My voice professor, Dr. Jerry Doan, was one of the most intentional communicators I have ever known. He wasn’t content to think deeply about what he was teaching, he wanted to make sure that what he was sharing could be received and implemented as efficiently as possible. He would scan each of his students and learn whether they were more likely to process information in a visual, auditory, or kinesthetic way and then adapt his communication to match. The way he explained the same concept would be completely different depending on the student standing in front of him — he could use color or brightness to describe a sound, thickness or texture to describe the feeling of a sound, or probably the easiest for a music teacher provide an auditory example to follow.
Learning how to adapt your communication style to your audience comes in two parts: first, you need to learn how to read whether they are an A, V, or K (auditory, visual, or kinesthetic) and then you need to learn how to speak to each of those different processing styles. The power of being able to communicate fluently whether you’re speaking to an A, V, or K will help you when you need to sell an idea, influence in a negotiation, or simply help someone you care about understand what you are trying to say.
How do you identify an Audio, Visual, or Kinesthetic Learner?
When people store information, they create a representation of it in their mind. When they go to retrieve and process this information, they will typically use a default or preferred mode:
Visual: people who process visually will have a mental image or picture of the information they are creating or retrieving in their mind.
Auditory: people who process in an auditory way will hear the information they have stored played back like a podcast or sound file. They may read out loud or talk to themselves.
Kinesthetic: people who process kinesthetically are hands-on learners. They are more likely to learn by touching or doing.
You can read which method someone is using to access and process stored information in their brain by watching their eye movements. Ask a neutral question “what did you have for breakfast this morning?” or “how was your weekend?” and observe them thinking and preparing to respond. As their brain access certain types of information, the muscles in their eyes will reflexively move in specific directions.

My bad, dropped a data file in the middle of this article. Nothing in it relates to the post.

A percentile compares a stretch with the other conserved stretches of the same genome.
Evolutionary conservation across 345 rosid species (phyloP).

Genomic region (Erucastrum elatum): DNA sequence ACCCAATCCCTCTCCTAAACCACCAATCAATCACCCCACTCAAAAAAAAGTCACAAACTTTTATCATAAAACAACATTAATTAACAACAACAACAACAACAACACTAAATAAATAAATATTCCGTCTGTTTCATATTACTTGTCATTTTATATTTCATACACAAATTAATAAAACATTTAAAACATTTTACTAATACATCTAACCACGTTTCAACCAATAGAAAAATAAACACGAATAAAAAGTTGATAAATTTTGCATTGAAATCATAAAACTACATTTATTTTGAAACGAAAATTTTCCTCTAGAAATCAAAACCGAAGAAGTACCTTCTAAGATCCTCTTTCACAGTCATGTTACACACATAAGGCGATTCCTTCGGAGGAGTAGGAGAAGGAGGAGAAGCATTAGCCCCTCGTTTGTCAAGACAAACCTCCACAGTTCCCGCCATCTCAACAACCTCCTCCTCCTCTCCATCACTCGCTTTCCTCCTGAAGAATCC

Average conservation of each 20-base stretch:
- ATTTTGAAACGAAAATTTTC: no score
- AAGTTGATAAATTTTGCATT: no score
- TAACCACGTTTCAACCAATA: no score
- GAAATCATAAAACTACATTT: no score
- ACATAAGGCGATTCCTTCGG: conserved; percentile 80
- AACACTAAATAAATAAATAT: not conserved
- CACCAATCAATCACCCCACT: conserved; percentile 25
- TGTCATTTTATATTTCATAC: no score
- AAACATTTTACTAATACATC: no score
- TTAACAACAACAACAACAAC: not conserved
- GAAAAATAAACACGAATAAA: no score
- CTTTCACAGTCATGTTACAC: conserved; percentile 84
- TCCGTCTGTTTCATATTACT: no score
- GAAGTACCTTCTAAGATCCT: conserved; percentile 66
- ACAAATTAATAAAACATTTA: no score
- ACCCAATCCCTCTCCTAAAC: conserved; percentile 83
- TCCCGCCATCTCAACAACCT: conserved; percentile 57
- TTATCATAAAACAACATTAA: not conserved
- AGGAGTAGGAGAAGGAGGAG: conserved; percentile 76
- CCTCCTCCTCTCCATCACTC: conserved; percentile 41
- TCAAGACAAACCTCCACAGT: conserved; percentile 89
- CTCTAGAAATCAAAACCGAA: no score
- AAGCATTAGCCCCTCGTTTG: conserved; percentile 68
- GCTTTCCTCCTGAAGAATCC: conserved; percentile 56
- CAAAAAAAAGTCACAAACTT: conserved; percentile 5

As you are looking at them, here is what is going on:
Up and to the right: visually remembered information
Middle and to the right: auditory remembered information
Down and to the right: self talk, or calculation
Up and to the left: visually constructed information
Middle and to the left: auditory constructed information
Down or down and to the left: Tactile (kinesthetic) information
The short-hand version: looking to the right is remembering, looking to the left is creating. Down is kinesthetic/feeling. You may notice that their eyes move in one direction first, and then to access a different type of information. This gives you options in how you connect with them. As a rule, where they go first is probably their dominant processing style.
How do you communicate with an audio, visual, or kinesthetic learner?
My teacher would always use the example of a car salesperson. Someone who would have to quickly size up and influence a buyer they have just met. If they fully understood the AVK method, they would start by:
Asking neutral, open, ended questions. Neutral means not asking for specific types of information: “what is your favorite song?” is going to cause anyone to access auditory memory, “what is your favorite Netflix binge” is almost certain to send someone to their visual memory, etc.
Observe their eye movement. How are they remembering and then preparing their answer?
Mirror your communication to their processing style.
If our theoretical car salesperson identifies that you are a strongly visual communicator, they may draw your attention to the clean lines of the silhouette of the car, the way the interior dash is laid out visually so that you can easily navigate. With an auditory processor the salesperson might start the engine and let you hear what it sounds like, maybe they would demonstrate the quality of the sound system, or show you how quiet the ride is when you are on the test drive. For a kinesthetic communicator, the salesperson might invite you to slam the door and feel how solid the construction is, and comment on the acceleration and braking during the test drive. The salesperson is simply directing their customers’ attention to the qualities of the product in a way that they will most easily connect.
What is your dominant learning style?
If you haven’t already taken some time to identify your primary learning/communication style there are a number of free resources online you can access. A simple Google search will take you to a few. Here are two quick links: